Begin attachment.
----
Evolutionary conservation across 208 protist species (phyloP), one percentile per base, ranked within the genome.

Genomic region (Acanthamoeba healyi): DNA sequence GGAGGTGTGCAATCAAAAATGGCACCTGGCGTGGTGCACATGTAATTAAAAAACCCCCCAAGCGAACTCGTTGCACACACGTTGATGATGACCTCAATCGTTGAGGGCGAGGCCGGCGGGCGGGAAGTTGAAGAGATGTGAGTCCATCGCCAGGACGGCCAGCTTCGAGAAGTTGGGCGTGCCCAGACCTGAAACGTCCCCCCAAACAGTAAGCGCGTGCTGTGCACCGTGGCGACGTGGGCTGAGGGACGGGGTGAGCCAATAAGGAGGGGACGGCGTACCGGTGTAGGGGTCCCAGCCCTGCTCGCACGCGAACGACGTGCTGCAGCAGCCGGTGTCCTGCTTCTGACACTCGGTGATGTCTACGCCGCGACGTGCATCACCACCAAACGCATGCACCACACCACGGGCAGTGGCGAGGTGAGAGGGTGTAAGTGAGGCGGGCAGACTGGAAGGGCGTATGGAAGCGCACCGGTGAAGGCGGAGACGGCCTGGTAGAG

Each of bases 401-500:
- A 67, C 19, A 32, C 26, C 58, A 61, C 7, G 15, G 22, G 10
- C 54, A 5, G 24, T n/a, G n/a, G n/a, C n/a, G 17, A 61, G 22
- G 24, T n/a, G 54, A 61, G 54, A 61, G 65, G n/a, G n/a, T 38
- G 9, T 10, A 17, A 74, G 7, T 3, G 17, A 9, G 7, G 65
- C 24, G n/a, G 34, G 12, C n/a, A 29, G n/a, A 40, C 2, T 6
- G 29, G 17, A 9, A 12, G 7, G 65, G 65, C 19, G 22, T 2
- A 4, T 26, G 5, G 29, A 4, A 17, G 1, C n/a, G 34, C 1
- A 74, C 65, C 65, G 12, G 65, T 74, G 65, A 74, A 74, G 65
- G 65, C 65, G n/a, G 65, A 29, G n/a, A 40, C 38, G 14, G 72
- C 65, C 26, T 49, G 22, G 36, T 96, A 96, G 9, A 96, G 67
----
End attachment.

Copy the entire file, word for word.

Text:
Evolutionary conservation across 208 protist species (phyloP), one percentile per base, ranked within the genome.

Genomic region (Acanthamoeba healyi): DNA sequence GGAGGTGTGCAATCAAAAATGGCACCTGGCGTGGTGCACATGTAATTAAAAAACCCCCCAAGCGAACTCGTTGCACACACGTTGATGATGACCTCAATCGTTGAGGGCGAGGCCGGCGGGCGGGAAGTTGAAGAGATGTGAGTCCATCGCCAGGACGGCCAGCTTCGAGAAGTTGGGCGTGCCCAGACCTGAAACGTCCCCCCAAACAGTAAGCGCGTGCTGTGCACCGTGGCGACGTGGGCTGAGGGACGGGGTGAGCCAATAAGGAGGGGACGGCGTACCGGTGTAGGGGTCCCAGCCCTGCTCGCACGCGAACGACGTGCTGCAGCAGCCGGTGTCCTGCTTCTGACACTCGGTGATGTCTACGCCGCGACGTGCATCACCACCAAACGCATGCACCACACCACGGGCAGTGGCGAGGTGAGAGGGTGTAAGTGAGGCGGGCAGACTGGAAGGGCGTATGGAAGCGCACCGGTGAAGGCGGAGACGGCCTGGTAGAG

Each of bases 401-500:
- A 67, C 19, A 32, C 26, C 58, A 61, C 7, G 15, G 22, G 10
- C 54, A 5, G 24, T n/a, G n/a, G n/a, C n/a, G 17, A 61, G 22
- G 24, T n/a, G 54, A 61, G 54, A 61, G 65, G n/a, G n/a, T 38
- G 9, T 10, A 17, A 74, G 7, T 3, G 17, A 9, G 7, G 65
- C 24, G n/a, G 34, G 12, C n/a, A 29, G n/a, A 40, C 2, T 6
- G 29, G 17, A 9, A 12, G 7, G 65, G 65, C 19, G 22, T 2
- A 4, T 26, G 5, G 29, A 4, A 17, G 1, C n/a, G 34, C 1
- A 74, C 65, C 65, G 12, G 65, T 74, G 65, A 74, A 74, G 65
- G 65, C 65, G n/a, G 65, A 29, G n/a, A 40, C 38, G 14, G 72
- C 65, C 26, T 49, G 22, G 36, T 96, A 96, G 9, A 96, G 67